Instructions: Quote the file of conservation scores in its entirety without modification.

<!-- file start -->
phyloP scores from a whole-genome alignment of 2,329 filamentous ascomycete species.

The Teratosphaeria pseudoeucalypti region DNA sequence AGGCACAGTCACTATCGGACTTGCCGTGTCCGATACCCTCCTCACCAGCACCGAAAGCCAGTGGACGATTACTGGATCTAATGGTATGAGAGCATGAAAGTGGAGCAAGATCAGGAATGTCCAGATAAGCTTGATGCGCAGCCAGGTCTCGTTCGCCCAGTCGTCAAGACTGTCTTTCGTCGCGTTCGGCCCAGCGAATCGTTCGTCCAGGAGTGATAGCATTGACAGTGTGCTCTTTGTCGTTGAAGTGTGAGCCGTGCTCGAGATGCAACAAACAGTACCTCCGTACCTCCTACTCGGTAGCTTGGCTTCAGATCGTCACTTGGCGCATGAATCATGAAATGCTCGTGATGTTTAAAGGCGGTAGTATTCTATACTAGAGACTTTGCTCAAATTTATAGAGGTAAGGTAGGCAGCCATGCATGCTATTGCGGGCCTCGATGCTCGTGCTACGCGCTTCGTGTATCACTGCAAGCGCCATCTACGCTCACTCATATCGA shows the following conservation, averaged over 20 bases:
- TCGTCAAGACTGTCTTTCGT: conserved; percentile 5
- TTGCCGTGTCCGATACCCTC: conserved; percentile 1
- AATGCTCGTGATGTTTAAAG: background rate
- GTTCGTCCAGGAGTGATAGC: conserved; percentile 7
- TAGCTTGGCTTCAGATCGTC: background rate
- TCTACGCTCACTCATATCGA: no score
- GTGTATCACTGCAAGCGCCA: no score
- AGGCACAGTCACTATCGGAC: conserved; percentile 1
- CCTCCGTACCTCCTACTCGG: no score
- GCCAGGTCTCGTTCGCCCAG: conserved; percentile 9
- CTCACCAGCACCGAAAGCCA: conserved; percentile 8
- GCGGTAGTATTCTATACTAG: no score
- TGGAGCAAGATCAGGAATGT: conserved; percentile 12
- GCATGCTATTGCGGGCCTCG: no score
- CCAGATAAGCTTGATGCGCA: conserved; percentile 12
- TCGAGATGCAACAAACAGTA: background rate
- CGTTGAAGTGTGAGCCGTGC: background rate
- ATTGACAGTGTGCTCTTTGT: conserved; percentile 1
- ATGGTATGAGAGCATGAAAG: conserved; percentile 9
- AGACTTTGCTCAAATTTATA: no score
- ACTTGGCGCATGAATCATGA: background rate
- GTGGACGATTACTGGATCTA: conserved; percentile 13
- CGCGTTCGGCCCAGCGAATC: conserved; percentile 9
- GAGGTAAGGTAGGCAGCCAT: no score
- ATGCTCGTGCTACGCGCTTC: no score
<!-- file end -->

phyloP scores from a whole-genome alignment of 2,329 filamentous ascomycete species.

The Teratosphaeria pseudoeucalypti region DNA sequence AGGCACAGTCACTATCGGACTTGCCGTGTCCGATACCCTCCTCACCAGCACCGAAAGCCAGTGGACGATTACTGGATCTAATGGTATGAGAGCATGAAAGTGGAGCAAGATCAGGAATGTCCAGATAAGCTTGATGCGCAGCCAGGTCTCGTTCGCCCAGTCGTCAAGACTGTCTTTCGTCGCGTTCGGCCCAGCGAATCGTTCGTCCAGGAGTGATAGCATTGACAGTGTGCTCTTTGTCGTTGAAGTGTGAGCCGTGCTCGAGATGCAACAAACAGTACCTCCGTACCTCCTACTCGGTAGCTTGGCTTCAGATCGTCACTTGGCGCATGAATCATGAAATGCTCGTGATGTTTAAAGGCGGTAGTATTCTATACTAGAGACTTTGCTCAAATTTATAGAGGTAAGGTAGGCAGCCATGCATGCTATTGCGGGCCTCGATGCTCGTGCTACGCGCTTCGTGTATCACTGCAAGCGCCATCTACGCTCACTCATATCGA shows the following conservation, averaged over 20 bases:
- TCGTCAAGACTGTCTTTCGT: conserved; percentile 5
- TTGCCGTGTCCGATACCCTC: conserved; percentile 1
- AATGCTCGTGATGTTTAAAG: background rate
- GTTCGTCCAGGAGTGATAGC: conserved; percentile 7
- TAGCTTGGCTTCAGATCGTC: background rate
- TCTACGCTCACTCATATCGA: no score
- GTGTATCACTGCAAGCGCCA: no score
- AGGCACAGTCACTATCGGAC: conserved; percentile 1
- CCTCCGTACCTCCTACTCGG: no score
- GCCAGGTCTCGTTCGCCCAG: conserved; percentile 9
- CTCACCAGCACCGAAAGCCA: conserved; percentile 8
- GCGGTAGTATTCTATACTAG: no score
- TGGAGCAAGATCAGGAATGT: conserved; percentile 12
- GCATGCTATTGCGGGCCTCG: no score
- CCAGATAAGCTTGATGCGCA: conserved; percentile 12
- TCGAGATGCAACAAACAGTA: background rate
- CGTTGAAGTGTGAGCCGTGC: background rate
- ATTGACAGTGTGCTCTTTGT: conserved; percentile 1
- ATGGTATGAGAGCATGAAAG: conserved; percentile 9
- AGACTTTGCTCAAATTTATA: no score
- ACTTGGCGCATGAATCATGA: background rate
- GTGGACGATTACTGGATCTA: conserved; percentile 13
- CGCGTTCGGCCCAGCGAATC: conserved; percentile 9
- GAGGTAAGGTAGGCAGCCAT: no score
- ATGCTCGTGCTACGCGCTTC: no score